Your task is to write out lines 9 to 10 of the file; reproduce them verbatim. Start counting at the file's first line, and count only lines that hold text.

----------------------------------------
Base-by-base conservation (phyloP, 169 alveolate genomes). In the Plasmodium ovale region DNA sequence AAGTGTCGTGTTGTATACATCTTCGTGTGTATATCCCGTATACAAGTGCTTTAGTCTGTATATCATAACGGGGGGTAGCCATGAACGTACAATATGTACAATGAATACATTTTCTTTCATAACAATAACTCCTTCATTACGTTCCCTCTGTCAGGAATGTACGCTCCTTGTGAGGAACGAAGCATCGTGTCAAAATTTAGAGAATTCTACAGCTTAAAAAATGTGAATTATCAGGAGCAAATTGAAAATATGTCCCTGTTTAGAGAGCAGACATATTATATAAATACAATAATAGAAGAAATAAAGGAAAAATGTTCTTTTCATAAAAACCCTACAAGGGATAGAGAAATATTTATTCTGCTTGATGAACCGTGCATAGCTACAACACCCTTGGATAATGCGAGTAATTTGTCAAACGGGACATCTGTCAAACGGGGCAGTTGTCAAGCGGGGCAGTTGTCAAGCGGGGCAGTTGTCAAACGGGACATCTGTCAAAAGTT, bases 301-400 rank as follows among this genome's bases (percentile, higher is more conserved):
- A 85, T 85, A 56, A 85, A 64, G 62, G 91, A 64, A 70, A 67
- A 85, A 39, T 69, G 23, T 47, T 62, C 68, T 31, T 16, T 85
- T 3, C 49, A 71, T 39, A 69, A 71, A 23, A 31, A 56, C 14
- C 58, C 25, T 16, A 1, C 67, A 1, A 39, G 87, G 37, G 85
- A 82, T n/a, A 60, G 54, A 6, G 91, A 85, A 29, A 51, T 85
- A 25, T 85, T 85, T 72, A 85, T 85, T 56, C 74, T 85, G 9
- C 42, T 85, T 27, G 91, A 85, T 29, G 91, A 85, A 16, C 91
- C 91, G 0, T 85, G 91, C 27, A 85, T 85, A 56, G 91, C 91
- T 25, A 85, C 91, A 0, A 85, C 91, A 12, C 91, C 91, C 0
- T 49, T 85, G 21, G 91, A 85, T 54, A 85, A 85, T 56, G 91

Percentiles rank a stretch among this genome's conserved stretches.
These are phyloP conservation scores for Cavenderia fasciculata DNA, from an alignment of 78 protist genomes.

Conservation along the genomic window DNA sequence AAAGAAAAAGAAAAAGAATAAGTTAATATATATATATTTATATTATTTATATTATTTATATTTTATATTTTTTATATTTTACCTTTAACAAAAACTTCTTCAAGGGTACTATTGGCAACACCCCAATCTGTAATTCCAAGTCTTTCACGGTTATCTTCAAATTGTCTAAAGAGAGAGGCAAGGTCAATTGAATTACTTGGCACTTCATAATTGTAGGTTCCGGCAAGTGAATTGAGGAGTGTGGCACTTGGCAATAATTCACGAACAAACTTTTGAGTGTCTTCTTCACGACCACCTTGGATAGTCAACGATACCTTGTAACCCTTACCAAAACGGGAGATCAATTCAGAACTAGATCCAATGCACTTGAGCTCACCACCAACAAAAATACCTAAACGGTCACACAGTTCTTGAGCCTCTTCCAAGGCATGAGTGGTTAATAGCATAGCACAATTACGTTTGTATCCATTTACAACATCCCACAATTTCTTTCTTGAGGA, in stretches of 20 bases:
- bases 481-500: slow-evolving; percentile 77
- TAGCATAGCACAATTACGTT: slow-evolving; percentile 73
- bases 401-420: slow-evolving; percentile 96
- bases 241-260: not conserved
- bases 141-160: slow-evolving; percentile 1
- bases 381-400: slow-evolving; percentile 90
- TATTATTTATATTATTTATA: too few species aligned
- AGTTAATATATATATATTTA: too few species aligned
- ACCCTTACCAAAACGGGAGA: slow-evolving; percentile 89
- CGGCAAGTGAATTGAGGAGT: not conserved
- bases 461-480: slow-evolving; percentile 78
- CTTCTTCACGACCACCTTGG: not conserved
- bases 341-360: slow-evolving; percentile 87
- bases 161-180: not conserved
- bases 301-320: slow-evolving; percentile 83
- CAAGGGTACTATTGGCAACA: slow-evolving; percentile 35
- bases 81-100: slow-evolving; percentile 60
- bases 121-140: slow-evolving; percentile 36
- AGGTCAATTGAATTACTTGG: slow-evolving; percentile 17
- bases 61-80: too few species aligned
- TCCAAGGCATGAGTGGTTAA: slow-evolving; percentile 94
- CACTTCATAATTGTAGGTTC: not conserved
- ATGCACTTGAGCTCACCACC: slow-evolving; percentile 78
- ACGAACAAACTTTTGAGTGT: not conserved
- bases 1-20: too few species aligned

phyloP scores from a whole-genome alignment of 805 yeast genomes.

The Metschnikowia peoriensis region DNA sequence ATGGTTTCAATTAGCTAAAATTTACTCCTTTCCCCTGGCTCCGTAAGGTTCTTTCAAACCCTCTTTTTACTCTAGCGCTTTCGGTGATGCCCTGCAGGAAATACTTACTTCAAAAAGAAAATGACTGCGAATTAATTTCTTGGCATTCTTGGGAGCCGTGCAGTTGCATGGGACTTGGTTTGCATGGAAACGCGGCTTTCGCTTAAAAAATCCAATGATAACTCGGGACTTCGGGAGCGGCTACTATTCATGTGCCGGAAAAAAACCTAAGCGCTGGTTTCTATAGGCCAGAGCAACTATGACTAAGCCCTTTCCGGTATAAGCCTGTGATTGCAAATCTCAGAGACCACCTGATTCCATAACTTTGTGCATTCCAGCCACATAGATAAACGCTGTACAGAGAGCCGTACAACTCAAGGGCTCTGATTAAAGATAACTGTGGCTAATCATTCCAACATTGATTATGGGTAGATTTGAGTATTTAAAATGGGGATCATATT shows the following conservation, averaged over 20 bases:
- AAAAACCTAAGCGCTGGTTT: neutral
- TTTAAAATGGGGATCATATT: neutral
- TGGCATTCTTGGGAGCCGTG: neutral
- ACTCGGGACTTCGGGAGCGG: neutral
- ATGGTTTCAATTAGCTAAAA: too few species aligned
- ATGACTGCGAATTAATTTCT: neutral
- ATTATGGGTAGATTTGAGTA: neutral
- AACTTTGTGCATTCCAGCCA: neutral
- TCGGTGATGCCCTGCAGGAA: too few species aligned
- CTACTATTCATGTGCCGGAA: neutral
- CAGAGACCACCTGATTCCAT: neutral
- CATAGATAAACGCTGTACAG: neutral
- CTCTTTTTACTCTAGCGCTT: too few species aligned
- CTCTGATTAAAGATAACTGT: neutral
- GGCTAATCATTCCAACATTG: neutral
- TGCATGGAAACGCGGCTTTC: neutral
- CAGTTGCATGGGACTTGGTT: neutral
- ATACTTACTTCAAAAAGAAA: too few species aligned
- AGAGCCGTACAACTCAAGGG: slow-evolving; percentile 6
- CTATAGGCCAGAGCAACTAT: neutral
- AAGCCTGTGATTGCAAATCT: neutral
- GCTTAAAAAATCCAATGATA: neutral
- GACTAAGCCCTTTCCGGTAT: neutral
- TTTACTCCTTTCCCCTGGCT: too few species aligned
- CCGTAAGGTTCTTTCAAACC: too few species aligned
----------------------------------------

- C 91, G 0, T 85, G 91, C 27, A 85, T 85, A 56, G 91, C 91
- T 25, A 85, C 91, A 0, A 85, C 91, A 12, C 91, C 91, C 0